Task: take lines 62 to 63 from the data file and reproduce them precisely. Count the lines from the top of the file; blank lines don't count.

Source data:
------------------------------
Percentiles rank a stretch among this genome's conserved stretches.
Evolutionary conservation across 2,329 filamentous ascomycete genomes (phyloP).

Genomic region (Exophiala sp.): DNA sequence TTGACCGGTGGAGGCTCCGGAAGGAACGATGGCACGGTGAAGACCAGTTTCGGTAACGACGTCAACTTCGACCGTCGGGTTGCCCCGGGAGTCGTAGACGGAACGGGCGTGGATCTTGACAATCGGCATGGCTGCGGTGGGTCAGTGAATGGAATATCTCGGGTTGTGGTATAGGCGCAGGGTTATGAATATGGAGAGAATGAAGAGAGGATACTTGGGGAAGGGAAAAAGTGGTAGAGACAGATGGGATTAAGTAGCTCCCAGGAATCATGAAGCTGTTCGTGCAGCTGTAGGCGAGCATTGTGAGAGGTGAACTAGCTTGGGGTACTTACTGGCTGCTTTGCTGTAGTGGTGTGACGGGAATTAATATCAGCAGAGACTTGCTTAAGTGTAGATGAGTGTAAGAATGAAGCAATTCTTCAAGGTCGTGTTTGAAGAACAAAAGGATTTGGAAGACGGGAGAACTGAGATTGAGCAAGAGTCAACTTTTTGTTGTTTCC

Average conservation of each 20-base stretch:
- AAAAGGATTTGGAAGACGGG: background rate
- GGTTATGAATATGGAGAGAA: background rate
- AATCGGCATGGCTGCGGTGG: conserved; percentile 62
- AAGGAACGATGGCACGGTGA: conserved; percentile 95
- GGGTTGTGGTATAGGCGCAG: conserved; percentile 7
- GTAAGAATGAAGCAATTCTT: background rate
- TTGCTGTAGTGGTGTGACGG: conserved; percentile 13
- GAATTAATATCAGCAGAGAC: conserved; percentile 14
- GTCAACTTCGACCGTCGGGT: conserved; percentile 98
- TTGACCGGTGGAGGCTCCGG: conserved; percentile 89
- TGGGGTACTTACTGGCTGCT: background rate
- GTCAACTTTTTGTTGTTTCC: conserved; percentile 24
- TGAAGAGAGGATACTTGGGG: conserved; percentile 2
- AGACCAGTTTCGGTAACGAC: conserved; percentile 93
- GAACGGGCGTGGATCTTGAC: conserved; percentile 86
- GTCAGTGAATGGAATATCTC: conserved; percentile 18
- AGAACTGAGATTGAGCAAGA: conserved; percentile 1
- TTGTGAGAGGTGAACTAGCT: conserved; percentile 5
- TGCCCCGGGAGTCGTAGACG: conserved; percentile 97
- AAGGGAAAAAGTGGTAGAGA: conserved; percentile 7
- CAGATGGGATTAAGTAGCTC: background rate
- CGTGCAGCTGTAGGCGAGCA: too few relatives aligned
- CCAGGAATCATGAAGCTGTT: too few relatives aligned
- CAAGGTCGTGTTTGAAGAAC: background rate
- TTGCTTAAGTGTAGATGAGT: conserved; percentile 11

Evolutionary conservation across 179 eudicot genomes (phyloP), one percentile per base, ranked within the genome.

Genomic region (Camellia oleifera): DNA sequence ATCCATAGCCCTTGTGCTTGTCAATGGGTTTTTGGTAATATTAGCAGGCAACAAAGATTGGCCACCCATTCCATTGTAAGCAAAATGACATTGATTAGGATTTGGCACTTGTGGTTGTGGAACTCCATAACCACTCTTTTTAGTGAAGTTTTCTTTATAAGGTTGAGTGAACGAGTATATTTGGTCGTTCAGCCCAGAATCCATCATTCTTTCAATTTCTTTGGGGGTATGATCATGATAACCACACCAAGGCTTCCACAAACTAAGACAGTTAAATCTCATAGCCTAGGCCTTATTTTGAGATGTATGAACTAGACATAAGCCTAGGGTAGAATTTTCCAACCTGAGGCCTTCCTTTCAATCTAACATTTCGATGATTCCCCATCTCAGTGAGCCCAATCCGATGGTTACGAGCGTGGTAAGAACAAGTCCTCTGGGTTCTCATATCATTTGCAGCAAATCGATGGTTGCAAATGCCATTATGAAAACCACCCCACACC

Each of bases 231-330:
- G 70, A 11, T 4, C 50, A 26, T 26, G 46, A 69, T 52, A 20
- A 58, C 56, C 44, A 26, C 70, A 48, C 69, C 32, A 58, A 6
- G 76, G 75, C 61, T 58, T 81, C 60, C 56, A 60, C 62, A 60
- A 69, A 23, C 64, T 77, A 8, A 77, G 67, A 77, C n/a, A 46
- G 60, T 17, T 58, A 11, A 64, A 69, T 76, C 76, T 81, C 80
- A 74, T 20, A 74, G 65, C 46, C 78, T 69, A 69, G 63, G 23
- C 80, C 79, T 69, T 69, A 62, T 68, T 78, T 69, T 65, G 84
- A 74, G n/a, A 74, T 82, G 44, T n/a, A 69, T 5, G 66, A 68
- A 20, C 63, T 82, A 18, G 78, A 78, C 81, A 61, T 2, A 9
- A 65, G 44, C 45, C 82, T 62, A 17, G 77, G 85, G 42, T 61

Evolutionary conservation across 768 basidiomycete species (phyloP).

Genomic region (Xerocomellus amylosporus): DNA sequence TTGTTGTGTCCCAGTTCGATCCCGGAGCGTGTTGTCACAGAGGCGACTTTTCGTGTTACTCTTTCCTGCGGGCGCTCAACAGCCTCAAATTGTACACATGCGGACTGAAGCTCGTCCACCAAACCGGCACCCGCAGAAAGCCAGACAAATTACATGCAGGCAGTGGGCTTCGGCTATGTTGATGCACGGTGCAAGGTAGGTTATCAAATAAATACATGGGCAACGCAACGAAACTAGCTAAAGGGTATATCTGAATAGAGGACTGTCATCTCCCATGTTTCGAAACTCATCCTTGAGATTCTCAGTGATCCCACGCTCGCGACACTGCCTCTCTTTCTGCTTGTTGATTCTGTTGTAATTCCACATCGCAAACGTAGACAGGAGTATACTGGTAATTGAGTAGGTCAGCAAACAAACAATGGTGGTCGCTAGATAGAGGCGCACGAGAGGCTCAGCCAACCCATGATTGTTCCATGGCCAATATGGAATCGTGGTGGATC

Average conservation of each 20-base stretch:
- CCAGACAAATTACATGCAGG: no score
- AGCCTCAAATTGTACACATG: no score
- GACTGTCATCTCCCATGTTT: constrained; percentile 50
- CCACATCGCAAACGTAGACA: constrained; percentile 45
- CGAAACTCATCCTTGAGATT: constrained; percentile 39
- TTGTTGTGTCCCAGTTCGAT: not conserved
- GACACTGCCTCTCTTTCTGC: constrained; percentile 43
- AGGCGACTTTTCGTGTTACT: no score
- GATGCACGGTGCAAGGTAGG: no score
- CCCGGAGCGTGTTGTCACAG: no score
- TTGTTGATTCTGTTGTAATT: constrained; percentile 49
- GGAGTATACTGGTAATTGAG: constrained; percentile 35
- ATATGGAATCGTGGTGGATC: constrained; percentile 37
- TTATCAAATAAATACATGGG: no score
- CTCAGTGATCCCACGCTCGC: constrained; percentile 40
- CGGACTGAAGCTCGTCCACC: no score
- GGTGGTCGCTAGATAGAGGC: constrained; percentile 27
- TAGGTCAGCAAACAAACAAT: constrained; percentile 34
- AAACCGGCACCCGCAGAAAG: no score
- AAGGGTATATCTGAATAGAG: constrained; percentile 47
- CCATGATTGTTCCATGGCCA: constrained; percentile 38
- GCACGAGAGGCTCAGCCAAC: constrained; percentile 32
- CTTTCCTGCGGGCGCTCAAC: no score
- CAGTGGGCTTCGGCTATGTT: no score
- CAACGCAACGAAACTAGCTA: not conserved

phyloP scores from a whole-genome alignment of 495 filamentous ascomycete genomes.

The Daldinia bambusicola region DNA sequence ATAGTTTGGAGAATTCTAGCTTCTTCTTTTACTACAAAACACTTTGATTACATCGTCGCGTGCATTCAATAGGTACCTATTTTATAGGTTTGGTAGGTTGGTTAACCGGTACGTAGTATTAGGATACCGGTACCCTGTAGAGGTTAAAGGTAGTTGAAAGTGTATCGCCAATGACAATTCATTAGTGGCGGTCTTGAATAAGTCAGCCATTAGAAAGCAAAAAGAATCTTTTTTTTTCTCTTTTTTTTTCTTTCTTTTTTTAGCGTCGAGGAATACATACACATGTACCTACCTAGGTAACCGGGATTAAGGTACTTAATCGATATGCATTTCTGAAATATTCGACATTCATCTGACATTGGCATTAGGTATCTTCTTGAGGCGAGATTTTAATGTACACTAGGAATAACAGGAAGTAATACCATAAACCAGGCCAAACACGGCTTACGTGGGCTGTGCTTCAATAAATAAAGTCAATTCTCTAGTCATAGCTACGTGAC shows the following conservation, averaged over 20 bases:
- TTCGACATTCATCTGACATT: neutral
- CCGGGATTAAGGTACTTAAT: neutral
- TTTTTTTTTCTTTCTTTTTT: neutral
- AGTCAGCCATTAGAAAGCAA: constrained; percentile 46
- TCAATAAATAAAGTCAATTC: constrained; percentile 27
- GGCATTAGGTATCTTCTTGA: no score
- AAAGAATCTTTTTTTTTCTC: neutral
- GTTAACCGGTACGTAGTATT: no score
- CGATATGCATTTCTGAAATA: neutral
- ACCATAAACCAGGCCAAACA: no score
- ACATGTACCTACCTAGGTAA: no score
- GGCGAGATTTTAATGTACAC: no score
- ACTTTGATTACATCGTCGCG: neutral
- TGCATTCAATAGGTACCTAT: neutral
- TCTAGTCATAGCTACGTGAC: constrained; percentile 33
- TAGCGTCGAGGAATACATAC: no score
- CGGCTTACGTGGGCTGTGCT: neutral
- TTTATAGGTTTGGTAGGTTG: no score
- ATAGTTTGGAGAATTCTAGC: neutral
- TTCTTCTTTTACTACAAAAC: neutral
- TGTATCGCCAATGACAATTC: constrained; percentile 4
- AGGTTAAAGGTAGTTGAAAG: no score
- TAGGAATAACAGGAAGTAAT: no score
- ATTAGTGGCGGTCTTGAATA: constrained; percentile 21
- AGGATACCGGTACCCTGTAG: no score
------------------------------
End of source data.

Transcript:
- GGTGGTCGCTAGATAGAGGC: constrained; percentile 27
- TAGGTCAGCAAACAAACAAT: constrained; percentile 34